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Plant of the Week: Summer Snapdragon

The University of Arkansas System Division of Agriculture does not promote, support or recommend plants featured in "Plant of the Week." Please consult your local Extension office for plants suitable for your region.

Plant of the Week

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Summer Snapdragon
Latin: Angelonia angustifolia

Picture of snapdragons, pink in color.
Snapdragons have come into their own for summertime bloom thanks to the efforts of modern day plant breeders.

Summertime blooms are important in any flower garden, but heat and humidity often cause flowers to falter and then fail. Not so with Angelonia, or summer snapdragon. It thrives in summertime heat and humidity because it belongs to a group of tropical species found from Brazil to Mexico. Angelonia has gone from obscurity a decade ago to one of the favorites for summertime gardeners.

Angelonia angustifolia is a member of the snapdragon family native to Mexico, Cuba and parts of the West Indies. It’s an herbaceous annual in temperate gardens, but in warm places it persists as a perennial. In tropical regions, it can become a sub-shrub. It grows to about 2 feet tall and 18 inches wide in a sprawling mound. Though it has a sprawling habit, its branches are strong, and it never needs staking.

The 3-inch long leaves are bright green, simple and willow like. Flowers appear singly in terminal leafy spikes during the summer. Individual flowers are in shades of pink, blue or white and are about an inch across. The throat is open, with the five petals reflexed backwards just a bit. The wild species is more two-lipped as found in most members of the scroph family, but plant breeders have selected forms with more open flowers. Angelonia shows no photoperiod response, but is temperature sensitive. It only blooms well when average temperatures are above 75 degrees Fahrenheit.

Angelonia is one of the “new” flowers that appeared, really reappeared, on the horticultural scene during the mid 1990s. It was first grown in the late 19th century but never made its way out of greenhouse conservatories. With the new plant revival, it began to be offered as a patio plant and breeders began developing better garden forms.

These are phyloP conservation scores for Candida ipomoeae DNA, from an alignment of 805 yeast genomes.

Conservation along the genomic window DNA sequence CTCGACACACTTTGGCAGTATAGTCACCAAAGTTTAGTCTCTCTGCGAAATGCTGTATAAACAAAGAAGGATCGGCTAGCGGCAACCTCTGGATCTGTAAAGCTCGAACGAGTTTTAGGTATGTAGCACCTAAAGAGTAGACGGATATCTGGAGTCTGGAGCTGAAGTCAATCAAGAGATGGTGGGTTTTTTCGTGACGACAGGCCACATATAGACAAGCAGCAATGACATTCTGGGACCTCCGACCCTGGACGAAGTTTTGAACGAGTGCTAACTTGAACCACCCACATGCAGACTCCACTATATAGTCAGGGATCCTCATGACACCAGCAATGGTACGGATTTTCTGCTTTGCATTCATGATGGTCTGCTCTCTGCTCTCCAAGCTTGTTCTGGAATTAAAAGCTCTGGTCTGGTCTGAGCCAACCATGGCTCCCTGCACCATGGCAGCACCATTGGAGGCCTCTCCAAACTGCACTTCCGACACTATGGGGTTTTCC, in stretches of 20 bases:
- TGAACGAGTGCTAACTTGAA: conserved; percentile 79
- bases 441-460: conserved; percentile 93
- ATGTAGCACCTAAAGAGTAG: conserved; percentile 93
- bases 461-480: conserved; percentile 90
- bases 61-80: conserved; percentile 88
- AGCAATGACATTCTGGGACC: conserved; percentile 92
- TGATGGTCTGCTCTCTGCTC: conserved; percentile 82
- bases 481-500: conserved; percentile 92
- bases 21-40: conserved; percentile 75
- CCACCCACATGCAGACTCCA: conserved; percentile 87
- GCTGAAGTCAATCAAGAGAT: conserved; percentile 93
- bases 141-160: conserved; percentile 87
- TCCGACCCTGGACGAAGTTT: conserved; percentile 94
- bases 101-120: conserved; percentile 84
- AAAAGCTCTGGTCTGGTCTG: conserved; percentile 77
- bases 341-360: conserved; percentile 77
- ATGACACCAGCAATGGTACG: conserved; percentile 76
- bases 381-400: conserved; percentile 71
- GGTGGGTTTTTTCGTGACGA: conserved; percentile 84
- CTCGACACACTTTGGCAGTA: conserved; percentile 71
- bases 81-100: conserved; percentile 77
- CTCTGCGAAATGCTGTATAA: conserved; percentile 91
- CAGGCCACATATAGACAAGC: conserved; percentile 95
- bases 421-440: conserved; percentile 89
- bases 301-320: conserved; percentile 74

Modern hybrids involve A. angustifolia and A. integerrima and old cultivars such as Pacific Blue and Alba, a 100-year-old white clone. The Ball people introduced the AngelMist series in 1998; the AngelFace series from Proven Winner appeared in about 2005. The new hybrids are more robust growers than the wild species and display the flowers in a more open fashion. Though seeds are occasionally offered, most plants are grown from cuttings.

Angelonias should be planted in sunny locations in a well-drained soil amended with organic matter. It’s not a heavy feeder but benefits from occasional fertilization, especially if blooming has been heavy. Though most commonly seen in southern gardens, Angelonia has done well throughout the country. It’s reliably winter hardy only in zone 10.

It makes a good cut flower and will last for more than a week in a vase. Cutting encourages more blooms later in the season. Some gardeners recommend shearing plants back in midsummer to encourage a late season flush of blooms. It’s well suited for use in the mixed border or for patio planters. Once established, Angelonia has great drought tolerance, but we’re talking lantana kind of drought tolerance, not cactus drought tolerance.

By: Gerald Klingaman, retired
Extension Horticulturist - Ornamentals
Extension News - August 15, 2008

 

The University of Arkansas Division of Agriculture does not maintain lists of retail outlets where these plants can be purchased. Please check your local nursery or other retail outlets to ask about the availability of these plants for your growing area.